A Processing Experiment
I always have found mathematics and physics interesting and had fun creating this small Processing experiment …
The fact that abstract equations full of several variables when used in programming can lead to truly beautiful results has always fascinated me ( just try changing any value (x) with sin(x) or cos(x) for example ). In fact using these equations are absolutely necessary when simulating more “realistic” results. The experiment above was a simple experiment ( for an assignment at school ) in creating elliptical orbits using elliptical equations.
float radius = (a * ( 1 - sq(e)))/( 1 + e * cos( angle )); //elliptical equation
The above code coming from the equation obtained from Wolfram MathWorld
where e refers to the “eccentricity” – a parameter that defines the “squished shape” of the ellipse ( a number between 0 and 1 ). An eccentricity of 0 will define a circle whereas an eccentricity of 1 will be so squished as to appear as a line. Go Ahead and play with the code linked above to experiment.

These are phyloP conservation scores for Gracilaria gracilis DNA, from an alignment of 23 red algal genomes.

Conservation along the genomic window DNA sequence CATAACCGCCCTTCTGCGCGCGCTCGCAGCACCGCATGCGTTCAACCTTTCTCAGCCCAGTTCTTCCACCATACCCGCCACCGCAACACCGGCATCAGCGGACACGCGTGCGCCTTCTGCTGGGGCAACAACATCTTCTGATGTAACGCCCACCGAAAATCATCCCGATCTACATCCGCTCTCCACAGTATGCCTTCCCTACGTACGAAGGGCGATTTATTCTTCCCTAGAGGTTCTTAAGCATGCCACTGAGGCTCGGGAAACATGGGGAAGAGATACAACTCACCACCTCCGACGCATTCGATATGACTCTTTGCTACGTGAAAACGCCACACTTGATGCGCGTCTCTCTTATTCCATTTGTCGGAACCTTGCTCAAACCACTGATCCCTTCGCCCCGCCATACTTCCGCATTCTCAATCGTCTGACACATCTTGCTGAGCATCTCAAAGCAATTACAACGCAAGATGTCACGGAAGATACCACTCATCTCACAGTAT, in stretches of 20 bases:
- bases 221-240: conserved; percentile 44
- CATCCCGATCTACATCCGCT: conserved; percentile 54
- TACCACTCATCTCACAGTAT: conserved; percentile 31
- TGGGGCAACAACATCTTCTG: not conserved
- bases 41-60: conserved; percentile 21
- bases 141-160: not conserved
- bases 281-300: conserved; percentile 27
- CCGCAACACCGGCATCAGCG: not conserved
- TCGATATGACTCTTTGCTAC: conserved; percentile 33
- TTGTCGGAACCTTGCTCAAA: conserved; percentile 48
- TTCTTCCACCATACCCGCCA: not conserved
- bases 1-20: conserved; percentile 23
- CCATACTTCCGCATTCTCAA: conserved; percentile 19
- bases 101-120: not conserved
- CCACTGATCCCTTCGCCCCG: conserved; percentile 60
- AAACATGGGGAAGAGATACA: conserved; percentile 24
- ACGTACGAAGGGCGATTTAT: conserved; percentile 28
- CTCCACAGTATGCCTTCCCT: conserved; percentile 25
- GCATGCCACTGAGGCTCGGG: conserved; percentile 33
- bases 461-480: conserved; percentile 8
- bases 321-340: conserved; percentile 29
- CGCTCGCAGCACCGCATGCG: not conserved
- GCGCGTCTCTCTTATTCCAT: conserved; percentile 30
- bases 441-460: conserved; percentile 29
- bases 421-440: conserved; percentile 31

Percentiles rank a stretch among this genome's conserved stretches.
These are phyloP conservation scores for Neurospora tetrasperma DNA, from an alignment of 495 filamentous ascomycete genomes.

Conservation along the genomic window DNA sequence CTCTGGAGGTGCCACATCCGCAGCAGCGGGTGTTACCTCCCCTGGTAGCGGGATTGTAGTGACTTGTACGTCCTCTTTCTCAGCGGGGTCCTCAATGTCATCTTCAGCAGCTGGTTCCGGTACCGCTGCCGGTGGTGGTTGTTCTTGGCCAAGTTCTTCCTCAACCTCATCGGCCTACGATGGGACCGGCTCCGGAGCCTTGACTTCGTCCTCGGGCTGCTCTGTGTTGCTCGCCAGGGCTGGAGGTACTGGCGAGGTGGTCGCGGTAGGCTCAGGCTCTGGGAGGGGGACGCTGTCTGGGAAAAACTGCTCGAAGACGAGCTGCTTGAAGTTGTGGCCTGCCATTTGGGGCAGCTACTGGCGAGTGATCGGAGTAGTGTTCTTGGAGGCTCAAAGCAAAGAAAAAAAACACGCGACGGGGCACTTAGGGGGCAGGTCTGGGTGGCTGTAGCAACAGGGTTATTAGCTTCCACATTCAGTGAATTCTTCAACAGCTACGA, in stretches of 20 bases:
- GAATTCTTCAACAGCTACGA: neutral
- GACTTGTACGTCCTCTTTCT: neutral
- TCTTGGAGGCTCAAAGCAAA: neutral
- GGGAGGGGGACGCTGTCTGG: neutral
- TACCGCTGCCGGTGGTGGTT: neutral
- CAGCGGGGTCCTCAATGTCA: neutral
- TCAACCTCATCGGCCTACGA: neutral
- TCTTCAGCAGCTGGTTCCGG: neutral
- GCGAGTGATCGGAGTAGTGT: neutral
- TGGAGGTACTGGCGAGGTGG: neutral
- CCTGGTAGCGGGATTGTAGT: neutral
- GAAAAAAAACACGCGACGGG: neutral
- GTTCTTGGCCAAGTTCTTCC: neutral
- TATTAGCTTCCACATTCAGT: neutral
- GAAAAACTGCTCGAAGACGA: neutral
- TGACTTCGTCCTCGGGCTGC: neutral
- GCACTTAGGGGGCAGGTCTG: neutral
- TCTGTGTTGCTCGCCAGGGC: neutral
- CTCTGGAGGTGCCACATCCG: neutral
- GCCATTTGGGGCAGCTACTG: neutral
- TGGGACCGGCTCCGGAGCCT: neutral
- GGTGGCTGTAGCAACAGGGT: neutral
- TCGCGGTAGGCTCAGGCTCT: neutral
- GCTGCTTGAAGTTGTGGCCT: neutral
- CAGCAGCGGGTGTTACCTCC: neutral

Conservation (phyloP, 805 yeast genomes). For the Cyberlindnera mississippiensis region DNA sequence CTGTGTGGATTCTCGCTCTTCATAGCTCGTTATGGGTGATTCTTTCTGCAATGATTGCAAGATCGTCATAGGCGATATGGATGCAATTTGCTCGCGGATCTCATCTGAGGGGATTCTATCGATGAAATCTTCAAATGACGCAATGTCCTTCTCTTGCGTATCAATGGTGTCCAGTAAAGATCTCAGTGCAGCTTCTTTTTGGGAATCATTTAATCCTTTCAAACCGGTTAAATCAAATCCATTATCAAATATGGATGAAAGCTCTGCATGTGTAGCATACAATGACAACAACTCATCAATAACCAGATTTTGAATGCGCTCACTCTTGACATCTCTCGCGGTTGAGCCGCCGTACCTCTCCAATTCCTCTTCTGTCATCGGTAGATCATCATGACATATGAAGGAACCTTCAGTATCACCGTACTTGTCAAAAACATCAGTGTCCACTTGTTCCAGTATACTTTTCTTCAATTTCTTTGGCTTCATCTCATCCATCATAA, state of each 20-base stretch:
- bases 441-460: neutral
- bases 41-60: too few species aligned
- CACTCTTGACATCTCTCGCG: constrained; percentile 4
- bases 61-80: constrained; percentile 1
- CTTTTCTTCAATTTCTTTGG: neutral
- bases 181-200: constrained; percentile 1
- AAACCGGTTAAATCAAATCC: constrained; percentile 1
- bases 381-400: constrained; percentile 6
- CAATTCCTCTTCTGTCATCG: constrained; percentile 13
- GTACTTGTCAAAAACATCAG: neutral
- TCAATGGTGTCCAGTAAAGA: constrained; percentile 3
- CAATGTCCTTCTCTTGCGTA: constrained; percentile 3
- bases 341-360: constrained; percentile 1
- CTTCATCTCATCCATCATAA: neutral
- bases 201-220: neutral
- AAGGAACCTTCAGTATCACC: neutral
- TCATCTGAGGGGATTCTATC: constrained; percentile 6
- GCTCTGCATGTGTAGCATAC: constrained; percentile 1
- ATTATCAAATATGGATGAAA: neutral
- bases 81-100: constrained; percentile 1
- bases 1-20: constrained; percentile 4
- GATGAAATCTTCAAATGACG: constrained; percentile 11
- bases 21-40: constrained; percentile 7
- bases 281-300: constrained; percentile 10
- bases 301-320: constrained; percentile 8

It’s fun to use equations to define motion. Instead of changing the position of an object linearly where each frame adds a discrete value such as one:
float position = position + 1;
changing it to ( for example ):
float position = position + position/sine(position) * 10.0;
can give a unique motion that can be both unexpected and perhaps interesting enough to be different ( I haven’t actually tried this yet haha). Not unlike an artist that sketches several different styles before settling on one in creating a new work it is important to treat this kind of programming as an art as well. Constantly try new things – one line of code can make a huge difference!